I had one client several years ago that had to have a Mondial Cab. He marched one piece of junk after another past me and every one got the thumbs down. Finally his impatience got the best of him and he bought one of the cars I told him not to. About a year later he had the car at a dealer that will remain nameless. They discovered he was "Qualified" for a new car so they threw his under the bus in an effort to convince him to buy new. The car was so bad they hardly needed to fabricate things wrong with it but they did. He came back to me threatening legal action for not telling him of problems on a car I told him not to buy. If he had pursued it I would have won, no problem. But at what cost? How much of that legal bill plus my costs for loss of productivity should I put on your next bill?

    As long as Ferrari's are more and more being purchased by other than hard core "car people" and those people and our society in general feels someone else should bear the brunt of our decisions, businesses, all of them, are going to increasingly offer fewer services that would expose us to such sheer stupidity. And as I said before much of the attitude I am describing is expressed on this forum by people who you would think would know better. I find it a frightening indicator of our society. I do not regret my decision.
     
  10. Ferrari Fanatic

    Ferrari Fanatic Formula 3

    Apr 2, 2003
    1,259
    SoCal
    Call Prestige Autohaus in Walnut Creek. They used to Own Ferrari Of Sacramento. "Omar " (the Owner), and "Ben" (his son) are the most meticulous Technicians that I have ever seen work on exotic cars for a living. I brought my car to another local Independent and the word was that I needed "a lot" of diagnostic work. So I brought it to Prestige and they completed the task in one day, no extras, no what if's, no speculation, no unknowns. Saved a ton of $$$ and the car runs great. Talk to Mikey (Omar's Wife) and you will be amazed as to how many people she knows and has worked with at FNA.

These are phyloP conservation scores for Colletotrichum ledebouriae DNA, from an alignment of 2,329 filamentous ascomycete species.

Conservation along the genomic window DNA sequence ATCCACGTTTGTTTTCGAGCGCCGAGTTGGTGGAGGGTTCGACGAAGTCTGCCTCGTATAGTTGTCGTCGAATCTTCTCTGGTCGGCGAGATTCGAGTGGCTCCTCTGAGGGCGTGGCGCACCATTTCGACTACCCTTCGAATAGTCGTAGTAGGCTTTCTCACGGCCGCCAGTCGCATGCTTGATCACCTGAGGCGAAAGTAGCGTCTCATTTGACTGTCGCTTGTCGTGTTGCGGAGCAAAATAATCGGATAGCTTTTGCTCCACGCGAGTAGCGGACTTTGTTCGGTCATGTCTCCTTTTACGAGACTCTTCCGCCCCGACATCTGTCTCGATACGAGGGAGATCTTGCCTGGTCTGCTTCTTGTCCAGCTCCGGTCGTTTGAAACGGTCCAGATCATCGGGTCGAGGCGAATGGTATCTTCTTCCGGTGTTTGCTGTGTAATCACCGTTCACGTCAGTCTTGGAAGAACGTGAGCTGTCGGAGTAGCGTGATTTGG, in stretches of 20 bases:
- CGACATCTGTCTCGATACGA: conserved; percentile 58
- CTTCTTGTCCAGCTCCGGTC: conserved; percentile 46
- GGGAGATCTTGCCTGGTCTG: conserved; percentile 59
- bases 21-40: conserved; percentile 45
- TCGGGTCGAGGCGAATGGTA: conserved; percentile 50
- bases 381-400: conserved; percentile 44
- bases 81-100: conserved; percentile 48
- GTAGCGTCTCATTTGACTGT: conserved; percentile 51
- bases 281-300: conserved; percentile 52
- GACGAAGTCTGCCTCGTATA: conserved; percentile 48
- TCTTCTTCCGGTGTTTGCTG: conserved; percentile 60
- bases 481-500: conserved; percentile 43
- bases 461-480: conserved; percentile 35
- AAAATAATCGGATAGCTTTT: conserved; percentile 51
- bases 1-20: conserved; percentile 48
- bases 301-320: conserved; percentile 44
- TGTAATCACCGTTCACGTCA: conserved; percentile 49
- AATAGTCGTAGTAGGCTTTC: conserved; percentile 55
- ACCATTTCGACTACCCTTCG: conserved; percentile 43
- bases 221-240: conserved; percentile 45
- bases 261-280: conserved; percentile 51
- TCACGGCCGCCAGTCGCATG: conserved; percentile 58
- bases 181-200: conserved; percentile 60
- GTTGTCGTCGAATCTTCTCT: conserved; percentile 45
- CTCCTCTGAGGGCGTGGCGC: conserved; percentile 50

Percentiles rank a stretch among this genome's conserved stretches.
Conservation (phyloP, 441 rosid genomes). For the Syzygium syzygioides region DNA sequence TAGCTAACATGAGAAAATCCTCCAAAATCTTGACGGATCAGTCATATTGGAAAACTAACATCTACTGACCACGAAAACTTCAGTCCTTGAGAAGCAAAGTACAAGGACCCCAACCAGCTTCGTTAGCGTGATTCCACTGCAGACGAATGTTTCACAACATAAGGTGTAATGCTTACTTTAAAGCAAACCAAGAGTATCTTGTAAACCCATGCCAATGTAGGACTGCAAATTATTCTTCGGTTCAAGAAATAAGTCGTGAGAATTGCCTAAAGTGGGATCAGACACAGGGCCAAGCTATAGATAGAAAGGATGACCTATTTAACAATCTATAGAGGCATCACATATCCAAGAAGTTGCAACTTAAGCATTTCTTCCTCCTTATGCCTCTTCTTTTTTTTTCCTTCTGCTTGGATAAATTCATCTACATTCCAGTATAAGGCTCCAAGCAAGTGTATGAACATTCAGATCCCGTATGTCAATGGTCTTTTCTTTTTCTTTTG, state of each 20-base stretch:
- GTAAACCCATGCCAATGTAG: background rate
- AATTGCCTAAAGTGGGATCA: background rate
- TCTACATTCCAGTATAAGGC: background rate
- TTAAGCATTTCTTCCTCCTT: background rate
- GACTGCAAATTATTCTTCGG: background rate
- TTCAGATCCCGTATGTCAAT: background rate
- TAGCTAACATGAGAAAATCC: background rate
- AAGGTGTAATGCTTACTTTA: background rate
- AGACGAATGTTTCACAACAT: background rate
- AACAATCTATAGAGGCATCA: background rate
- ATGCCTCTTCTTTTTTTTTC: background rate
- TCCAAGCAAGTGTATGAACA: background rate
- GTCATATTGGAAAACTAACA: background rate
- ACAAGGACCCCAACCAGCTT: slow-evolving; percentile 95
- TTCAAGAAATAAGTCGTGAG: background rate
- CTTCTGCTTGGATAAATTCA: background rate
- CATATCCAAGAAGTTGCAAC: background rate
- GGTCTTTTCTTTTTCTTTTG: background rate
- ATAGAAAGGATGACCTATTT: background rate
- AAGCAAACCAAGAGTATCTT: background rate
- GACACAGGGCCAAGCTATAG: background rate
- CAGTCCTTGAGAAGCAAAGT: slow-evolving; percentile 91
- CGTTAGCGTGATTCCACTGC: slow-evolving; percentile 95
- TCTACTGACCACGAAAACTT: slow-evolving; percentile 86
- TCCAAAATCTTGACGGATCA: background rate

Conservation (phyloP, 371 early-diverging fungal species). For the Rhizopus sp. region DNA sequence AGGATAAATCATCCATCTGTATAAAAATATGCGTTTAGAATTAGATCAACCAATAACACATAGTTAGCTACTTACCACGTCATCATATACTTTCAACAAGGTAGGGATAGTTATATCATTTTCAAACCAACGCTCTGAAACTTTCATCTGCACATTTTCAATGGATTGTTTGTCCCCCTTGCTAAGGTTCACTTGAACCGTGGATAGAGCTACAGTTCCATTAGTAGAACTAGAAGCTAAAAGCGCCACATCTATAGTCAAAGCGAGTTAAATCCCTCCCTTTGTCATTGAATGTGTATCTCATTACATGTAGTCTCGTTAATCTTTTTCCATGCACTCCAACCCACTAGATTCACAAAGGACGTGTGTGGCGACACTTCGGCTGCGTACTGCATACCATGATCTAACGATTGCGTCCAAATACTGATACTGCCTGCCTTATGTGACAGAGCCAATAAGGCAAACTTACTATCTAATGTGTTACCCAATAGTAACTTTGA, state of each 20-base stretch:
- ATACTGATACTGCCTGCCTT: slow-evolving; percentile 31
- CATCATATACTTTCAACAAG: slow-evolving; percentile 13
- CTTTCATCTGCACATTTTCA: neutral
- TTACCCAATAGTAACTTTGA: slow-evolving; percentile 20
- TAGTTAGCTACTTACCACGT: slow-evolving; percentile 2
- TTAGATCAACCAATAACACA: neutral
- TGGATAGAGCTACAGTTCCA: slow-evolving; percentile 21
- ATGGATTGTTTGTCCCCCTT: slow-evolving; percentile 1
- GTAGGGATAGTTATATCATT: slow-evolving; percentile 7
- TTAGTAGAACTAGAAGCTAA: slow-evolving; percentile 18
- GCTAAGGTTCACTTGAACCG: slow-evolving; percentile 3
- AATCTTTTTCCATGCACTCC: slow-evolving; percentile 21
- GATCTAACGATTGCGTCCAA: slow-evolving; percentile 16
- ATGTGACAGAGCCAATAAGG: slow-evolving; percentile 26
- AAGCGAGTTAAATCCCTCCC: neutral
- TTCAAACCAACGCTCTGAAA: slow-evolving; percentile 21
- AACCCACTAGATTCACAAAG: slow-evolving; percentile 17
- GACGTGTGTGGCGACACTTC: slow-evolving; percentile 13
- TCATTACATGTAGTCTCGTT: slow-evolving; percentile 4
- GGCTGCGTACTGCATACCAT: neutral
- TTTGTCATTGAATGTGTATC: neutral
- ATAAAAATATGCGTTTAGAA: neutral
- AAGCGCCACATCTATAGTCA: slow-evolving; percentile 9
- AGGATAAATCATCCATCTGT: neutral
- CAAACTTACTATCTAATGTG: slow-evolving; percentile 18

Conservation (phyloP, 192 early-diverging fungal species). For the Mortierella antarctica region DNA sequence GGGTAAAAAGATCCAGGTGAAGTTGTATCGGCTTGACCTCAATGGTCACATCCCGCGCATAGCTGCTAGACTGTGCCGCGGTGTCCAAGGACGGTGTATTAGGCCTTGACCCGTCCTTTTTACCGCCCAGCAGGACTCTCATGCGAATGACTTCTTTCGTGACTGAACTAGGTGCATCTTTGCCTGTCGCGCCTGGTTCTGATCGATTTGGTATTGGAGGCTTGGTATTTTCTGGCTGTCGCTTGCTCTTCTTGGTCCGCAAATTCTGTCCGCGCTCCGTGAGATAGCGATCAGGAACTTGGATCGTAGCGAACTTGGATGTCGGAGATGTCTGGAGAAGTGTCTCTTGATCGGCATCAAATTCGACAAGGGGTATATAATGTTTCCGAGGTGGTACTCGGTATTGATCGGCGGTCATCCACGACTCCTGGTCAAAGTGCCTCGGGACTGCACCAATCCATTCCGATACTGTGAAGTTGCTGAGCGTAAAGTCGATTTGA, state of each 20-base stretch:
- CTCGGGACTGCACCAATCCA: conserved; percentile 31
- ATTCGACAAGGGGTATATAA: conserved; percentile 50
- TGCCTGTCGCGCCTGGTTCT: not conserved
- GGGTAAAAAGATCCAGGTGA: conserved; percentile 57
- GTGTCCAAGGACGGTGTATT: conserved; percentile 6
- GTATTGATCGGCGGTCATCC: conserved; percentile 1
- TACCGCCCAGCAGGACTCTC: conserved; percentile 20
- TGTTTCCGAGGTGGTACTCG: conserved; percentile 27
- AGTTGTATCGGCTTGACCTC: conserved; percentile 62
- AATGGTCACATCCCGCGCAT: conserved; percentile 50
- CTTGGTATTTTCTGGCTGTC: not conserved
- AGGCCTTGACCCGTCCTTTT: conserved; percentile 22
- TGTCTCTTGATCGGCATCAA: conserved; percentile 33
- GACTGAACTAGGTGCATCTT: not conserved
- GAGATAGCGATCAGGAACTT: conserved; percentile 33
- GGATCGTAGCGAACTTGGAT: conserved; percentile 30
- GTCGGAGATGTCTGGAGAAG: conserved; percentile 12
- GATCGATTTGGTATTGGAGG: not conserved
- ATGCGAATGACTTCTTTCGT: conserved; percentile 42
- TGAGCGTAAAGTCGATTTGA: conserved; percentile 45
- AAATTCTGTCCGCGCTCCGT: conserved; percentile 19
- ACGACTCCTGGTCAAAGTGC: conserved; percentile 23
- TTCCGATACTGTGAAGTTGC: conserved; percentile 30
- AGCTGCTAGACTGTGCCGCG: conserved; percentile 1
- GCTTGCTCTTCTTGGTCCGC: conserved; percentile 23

Their phone number is (925)937-5400

    Let me know how it works out, I bet your paycheck that you will be impressed.
     
  11. kimoSabe

    kimoSabe Karting

    Dec 7, 2003
    191
    No CA
    Full Name:
    Ray C.
    Let me know how it works out, I bet your paycheck that you will be impressed.[/QUOTE]


    It's a deal. I'll give them a call tomorrow. But you might not be too impressed with my check. LOL

    Brian,

    I've been a member here and the FCA for a few years while never owning a Ferrari in my life. Your reputation has been of the highest standard here and othe venues. Finding the right car also mean knowing and finding the right mechanic. I understand and respect your decision concerning PPIs. (Talked the owner into driving to your shop from Sac area). Hopefully, we'll be able to build a relationship after I get a Ferrari. It may just take longer now, but I'm very patient.
     
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  13. GCalo

    GCalo F1 Veteran

    Sep 15, 2004
    7,007
    Northern California
    Full Name:
    Greg Calo
    Rifledriver brings up very valid points about declining to do PPI's.

    There is another element not mentioned which is self-responsibility.

    Unfortunately today most people want to blame someone other than themselves for their own failures. It is impossible to forsee every possibility or probability in any situation especially with some many moving parts in cars!

    Doing one's own diligence is a very critical part of the purchase experience, and that should be as important as getting professional opinions!

    I never heard of PPI's before rekindling a Ferrari interest, and I have bought a whole lot of cars that I have never had inspected.

    What makes Ferraris so special that they require PPI's?